SPANISH AND ITS VARIETIES
Spanish is spoken by around 500 million people throughout the world, and by 350 million as their first language.
It is the official language of 22 countries: Argentina, Belize, Bolivia, Chile, Colombia, Costa Rica, Cuba, Ecuador, Spain, Guatemala, Equatorial Guinea, Honduras, Mexico, Nicaragua, Panama, Paraguay, Peru, Puerto Rico, Uruguay, Dominican Republic, El Salvador and Venezuela.
In the United States there are 35 million inhabitants of Hispanic origin who speak Spanish at home. It has become the second spoken language after English, so much so that it is very possible that in the near future both English and Spanish will be considered as the two official languages.
Although this is not entirely accurate, the difference between Spanish spoken in Spain and that of Latin America, is comparable to the English spoken in Britain and the varieties spoken in the United States, New Zealand or other English speaking countries.
Since the language is spoken by so many people in different and far away countries around the world, it is only natural that it has developed in different ways. Variations can be found not only between countries, but also within regions in the same country.
The classical division is usually set between Spanish from Spain or Castilian Spanish as is sometimes called and Spanish from South America. Apart from this division, there are also variations from country to country in South America.
These variations are not so extreme that speakers from different countries or regions cannot understand among themselves. On the contrary, nowadays, due to the increased use of the internet and other media, Spanish speakers are more used than ever to the different accents and dialects from all around the Spanish speaking world.
Speakers from different Spanish speaking countries can communicate as easily as diverse English speakers can. The main differences between countries and regions are found in spoken Spanish rather than written Spanish. Accents differ and areas have developed their own slang or colloquialisms. These differences are not huge and can be learned as you need them.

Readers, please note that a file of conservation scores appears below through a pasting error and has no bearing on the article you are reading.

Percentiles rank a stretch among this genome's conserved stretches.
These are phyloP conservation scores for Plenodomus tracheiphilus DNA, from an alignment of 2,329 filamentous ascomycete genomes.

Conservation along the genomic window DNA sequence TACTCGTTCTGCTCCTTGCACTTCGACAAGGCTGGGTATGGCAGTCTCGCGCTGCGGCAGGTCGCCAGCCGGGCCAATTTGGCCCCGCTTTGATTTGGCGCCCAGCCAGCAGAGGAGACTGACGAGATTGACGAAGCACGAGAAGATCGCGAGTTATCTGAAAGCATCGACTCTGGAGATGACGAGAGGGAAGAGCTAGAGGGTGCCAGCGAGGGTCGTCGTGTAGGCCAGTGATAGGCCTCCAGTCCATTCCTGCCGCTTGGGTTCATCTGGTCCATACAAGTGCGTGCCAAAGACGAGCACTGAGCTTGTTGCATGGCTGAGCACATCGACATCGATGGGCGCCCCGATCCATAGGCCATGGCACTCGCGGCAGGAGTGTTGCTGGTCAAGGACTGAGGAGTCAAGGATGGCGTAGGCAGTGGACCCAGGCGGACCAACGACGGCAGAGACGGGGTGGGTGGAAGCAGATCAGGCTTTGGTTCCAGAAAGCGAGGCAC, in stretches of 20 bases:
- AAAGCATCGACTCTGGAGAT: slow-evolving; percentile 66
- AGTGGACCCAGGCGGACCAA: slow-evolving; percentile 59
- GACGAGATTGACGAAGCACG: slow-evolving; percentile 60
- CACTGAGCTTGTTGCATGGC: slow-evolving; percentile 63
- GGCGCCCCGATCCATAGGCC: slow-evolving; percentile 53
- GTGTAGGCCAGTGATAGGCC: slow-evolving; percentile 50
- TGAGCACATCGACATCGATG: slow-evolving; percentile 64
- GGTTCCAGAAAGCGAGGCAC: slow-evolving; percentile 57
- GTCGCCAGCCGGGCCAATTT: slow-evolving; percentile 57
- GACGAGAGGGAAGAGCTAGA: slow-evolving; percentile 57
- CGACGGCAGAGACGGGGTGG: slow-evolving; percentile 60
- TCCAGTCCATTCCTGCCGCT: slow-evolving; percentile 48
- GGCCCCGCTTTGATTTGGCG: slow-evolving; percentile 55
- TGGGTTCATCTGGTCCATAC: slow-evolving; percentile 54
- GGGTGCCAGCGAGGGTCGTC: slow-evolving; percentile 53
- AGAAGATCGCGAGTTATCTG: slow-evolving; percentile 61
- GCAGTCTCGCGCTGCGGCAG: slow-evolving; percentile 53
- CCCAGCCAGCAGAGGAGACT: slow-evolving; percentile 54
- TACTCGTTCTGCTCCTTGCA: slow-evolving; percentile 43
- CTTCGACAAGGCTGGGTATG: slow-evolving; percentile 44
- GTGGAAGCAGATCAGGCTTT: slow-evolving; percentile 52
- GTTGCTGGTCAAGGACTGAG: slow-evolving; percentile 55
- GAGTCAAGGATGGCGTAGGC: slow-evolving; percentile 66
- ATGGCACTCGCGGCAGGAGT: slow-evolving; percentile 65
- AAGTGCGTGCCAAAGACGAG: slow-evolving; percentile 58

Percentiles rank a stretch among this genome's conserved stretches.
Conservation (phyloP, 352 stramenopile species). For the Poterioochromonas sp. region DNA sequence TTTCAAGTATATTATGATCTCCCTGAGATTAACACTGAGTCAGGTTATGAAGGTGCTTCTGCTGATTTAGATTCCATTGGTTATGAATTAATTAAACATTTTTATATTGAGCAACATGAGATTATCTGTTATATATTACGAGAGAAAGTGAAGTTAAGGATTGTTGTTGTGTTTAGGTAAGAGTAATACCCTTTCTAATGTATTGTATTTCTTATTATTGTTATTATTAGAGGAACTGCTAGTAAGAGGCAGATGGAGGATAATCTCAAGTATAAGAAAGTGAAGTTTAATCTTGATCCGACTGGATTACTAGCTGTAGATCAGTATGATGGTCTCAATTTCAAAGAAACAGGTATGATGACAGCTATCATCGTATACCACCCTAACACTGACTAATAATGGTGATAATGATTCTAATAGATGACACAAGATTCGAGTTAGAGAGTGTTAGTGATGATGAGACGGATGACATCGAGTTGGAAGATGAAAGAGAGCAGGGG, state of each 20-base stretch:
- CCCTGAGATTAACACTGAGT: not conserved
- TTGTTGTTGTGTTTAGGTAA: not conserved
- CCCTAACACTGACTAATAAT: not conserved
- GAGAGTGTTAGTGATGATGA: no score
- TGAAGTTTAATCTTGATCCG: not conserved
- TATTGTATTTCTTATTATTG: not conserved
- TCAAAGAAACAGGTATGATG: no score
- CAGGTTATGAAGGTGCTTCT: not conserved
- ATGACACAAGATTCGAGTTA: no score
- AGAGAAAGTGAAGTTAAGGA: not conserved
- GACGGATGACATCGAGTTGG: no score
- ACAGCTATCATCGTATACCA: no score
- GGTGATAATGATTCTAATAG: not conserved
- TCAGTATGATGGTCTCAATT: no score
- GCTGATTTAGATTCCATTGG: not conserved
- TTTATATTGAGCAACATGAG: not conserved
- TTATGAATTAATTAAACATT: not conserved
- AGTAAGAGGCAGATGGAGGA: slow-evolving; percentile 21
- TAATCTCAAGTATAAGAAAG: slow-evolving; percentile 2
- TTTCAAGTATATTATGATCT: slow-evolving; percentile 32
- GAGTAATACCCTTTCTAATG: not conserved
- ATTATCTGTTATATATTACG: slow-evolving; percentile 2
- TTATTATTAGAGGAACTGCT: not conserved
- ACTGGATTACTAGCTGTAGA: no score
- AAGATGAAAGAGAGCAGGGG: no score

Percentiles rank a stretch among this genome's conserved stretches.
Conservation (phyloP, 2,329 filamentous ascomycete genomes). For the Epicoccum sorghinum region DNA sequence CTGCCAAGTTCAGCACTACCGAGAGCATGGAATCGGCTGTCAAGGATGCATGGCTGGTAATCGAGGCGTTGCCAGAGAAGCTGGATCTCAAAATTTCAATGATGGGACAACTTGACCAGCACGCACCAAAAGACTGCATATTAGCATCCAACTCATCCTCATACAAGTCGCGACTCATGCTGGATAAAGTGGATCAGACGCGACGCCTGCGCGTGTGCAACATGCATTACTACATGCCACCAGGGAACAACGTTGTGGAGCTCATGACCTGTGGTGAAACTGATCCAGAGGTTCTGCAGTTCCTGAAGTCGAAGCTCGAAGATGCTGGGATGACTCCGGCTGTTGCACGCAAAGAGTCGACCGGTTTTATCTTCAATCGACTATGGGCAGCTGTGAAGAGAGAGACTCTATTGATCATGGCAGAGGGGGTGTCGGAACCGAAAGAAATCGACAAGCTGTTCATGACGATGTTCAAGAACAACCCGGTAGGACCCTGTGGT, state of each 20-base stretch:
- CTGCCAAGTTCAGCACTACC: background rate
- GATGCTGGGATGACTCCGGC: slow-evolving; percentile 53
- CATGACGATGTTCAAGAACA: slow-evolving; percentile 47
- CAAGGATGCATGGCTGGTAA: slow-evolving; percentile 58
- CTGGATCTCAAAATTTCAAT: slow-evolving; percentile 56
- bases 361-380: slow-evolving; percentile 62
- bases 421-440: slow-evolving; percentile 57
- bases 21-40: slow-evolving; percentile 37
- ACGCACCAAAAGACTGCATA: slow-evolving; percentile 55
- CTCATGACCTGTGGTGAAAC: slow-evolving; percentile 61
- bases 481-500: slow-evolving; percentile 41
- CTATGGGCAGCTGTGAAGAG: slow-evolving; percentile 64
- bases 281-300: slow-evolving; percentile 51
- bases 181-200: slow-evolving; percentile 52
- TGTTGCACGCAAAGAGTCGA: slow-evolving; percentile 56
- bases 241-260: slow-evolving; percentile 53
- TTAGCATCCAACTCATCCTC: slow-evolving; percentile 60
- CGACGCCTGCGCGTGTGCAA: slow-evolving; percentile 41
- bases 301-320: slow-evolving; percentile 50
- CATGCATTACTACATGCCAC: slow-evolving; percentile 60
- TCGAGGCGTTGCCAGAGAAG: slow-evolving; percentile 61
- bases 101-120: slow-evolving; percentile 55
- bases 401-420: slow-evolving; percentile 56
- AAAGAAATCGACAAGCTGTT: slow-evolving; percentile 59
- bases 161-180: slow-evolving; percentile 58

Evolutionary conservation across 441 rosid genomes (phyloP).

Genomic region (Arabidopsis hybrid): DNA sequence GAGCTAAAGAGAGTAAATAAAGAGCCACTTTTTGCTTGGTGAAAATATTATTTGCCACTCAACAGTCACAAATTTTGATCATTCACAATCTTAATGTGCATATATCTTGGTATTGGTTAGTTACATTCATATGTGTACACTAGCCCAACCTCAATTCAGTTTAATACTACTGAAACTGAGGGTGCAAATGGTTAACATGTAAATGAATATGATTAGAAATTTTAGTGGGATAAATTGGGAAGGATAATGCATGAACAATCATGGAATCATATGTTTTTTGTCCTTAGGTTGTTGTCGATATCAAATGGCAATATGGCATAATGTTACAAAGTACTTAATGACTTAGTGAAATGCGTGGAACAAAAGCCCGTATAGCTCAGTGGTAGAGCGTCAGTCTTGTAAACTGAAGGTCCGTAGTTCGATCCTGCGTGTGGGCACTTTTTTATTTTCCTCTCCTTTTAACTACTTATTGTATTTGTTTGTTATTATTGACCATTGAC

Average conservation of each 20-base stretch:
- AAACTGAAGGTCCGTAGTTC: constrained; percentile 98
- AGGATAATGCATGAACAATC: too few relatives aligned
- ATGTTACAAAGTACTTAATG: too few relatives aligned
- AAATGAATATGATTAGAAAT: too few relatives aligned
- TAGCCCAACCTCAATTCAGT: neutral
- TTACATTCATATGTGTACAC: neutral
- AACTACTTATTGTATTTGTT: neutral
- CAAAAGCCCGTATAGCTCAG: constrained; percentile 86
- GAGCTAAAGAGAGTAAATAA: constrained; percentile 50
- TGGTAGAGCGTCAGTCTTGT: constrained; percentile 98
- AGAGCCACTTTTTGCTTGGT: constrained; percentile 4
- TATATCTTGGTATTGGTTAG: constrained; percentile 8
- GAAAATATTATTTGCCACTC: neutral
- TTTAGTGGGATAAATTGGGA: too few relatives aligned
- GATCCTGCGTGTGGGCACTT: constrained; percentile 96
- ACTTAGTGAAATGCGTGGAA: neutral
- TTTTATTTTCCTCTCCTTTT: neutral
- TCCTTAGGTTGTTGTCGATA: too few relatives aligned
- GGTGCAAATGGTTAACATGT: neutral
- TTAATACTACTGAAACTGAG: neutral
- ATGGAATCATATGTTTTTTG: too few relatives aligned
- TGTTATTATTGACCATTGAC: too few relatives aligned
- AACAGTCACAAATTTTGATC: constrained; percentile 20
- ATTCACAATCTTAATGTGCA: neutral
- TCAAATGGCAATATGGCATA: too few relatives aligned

The most noticeable difference between varieties of Spanish is in the pronunciation of the letters “c” and “z”. They can be pronounced in two different ways: like the “th” in English words like “thing” or like an “s”. The first variety is used in what is called Castilian Spanish and the second pronunciation tends to be used in some regions in Spain, like the south and the Canary Islands, as well as all countries in Latin America. Words like “gracias” or “zapato” can be pronounced in two different ways. Both of them are correct.
As regards of vocabulary, the big difference is in colloquialisms and slang. For example: the words for “mate” in Spain is “colega” whereas in Argentina is “pata”, in Chile “socio”, in Mexico and Uruguay “compadre” and in Panama “monchi”.
A misconception that stems from this issue, it’s the idea that there is a variety better than the rest. All varieties are correct. From a practical point of view, you might choose to learn with a tutor from the country you are going to be traveling to, visiting or moving to. This will help you get used to the accent of the area. But regarding the student’s accent, if the student is a beginner, the one you’ll have is likely to be that of your mother tongue, e.g, you’ll speak Spanish with an English accent, French accent if you are French, etc. If you are lucky enough to visit or live in a specific country you’ll gradually acquire the accent spoken there.
At The Spanish Machine, we have tutors from all around the Spanish speaking world. They are trained to teach Standard educated neutral Spanish, which is understood everywhere you go.
If your pronunciation and grammar are good, you will be understood no matter where you are.